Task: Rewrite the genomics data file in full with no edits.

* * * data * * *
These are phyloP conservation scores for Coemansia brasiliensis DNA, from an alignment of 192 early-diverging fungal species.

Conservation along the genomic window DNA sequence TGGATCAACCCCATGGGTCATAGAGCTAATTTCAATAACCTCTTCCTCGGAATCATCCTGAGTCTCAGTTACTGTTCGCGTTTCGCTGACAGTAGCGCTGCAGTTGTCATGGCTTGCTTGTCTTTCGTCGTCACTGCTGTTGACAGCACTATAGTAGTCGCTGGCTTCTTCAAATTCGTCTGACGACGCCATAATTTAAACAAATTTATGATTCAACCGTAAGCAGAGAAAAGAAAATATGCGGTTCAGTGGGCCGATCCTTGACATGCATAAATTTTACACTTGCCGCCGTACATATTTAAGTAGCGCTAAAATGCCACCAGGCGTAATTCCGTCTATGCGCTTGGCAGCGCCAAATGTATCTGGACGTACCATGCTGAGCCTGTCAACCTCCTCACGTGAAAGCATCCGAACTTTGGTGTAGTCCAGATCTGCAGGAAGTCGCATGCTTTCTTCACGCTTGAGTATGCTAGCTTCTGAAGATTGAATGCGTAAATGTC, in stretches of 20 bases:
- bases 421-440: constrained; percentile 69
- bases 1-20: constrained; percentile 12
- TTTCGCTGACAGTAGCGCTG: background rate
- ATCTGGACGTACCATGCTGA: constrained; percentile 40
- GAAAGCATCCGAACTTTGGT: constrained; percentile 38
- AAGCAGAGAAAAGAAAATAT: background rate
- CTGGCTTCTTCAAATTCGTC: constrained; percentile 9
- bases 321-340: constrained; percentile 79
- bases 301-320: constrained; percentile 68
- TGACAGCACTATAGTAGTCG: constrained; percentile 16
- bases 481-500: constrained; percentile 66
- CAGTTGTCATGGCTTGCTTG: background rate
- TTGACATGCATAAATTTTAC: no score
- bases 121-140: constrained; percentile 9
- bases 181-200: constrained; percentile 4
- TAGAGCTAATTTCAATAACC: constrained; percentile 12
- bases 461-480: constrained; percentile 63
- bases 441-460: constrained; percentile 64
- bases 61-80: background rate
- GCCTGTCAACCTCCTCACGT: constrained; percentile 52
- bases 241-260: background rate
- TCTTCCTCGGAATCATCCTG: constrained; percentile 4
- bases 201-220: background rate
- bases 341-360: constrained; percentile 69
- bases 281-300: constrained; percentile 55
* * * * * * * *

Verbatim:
These are phyloP conservation scores for Coemansia brasiliensis DNA, from an alignment of 192 early-diverging fungal species.

Conservation along the genomic window DNA sequence TGGATCAACCCCATGGGTCATAGAGCTAATTTCAATAACCTCTTCCTCGGAATCATCCTGAGTCTCAGTTACTGTTCGCGTTTCGCTGACAGTAGCGCTGCAGTTGTCATGGCTTGCTTGTCTTTCGTCGTCACTGCTGTTGACAGCACTATAGTAGTCGCTGGCTTCTTCAAATTCGTCTGACGACGCCATAATTTAAACAAATTTATGATTCAACCGTAAGCAGAGAAAAGAAAATATGCGGTTCAGTGGGCCGATCCTTGACATGCATAAATTTTACACTTGCCGCCGTACATATTTAAGTAGCGCTAAAATGCCACCAGGCGTAATTCCGTCTATGCGCTTGGCAGCGCCAAATGTATCTGGACGTACCATGCTGAGCCTGTCAACCTCCTCACGTGAAAGCATCCGAACTTTGGTGTAGTCCAGATCTGCAGGAAGTCGCATGCTTTCTTCACGCTTGAGTATGCTAGCTTCTGAAGATTGAATGCGTAAATGTC, in stretches of 20 bases:
- bases 421-440: constrained; percentile 69
- bases 1-20: constrained; percentile 12
- TTTCGCTGACAGTAGCGCTG: background rate
- ATCTGGACGTACCATGCTGA: constrained; percentile 40
- GAAAGCATCCGAACTTTGGT: constrained; percentile 38
- AAGCAGAGAAAAGAAAATAT: background rate
- CTGGCTTCTTCAAATTCGTC: constrained; percentile 9
- bases 321-340: constrained; percentile 79
- bases 301-320: constrained; percentile 68
- TGACAGCACTATAGTAGTCG: constrained; percentile 16
- bases 481-500: constrained; percentile 66
- CAGTTGTCATGGCTTGCTTG: background rate
- TTGACATGCATAAATTTTAC: no score
- bases 121-140: constrained; percentile 9
- bases 181-200: constrained; percentile 4
- TAGAGCTAATTTCAATAACC: constrained; percentile 12
- bases 461-480: constrained; percentile 63
- bases 441-460: constrained; percentile 64
- bases 61-80: background rate
- GCCTGTCAACCTCCTCACGT: constrained; percentile 52
- bases 241-260: background rate
- TCTTCCTCGGAATCATCCTG: constrained; percentile 4
- bases 201-220: background rate
- bases 341-360: constrained; percentile 69
- bases 281-300: constrained; percentile 55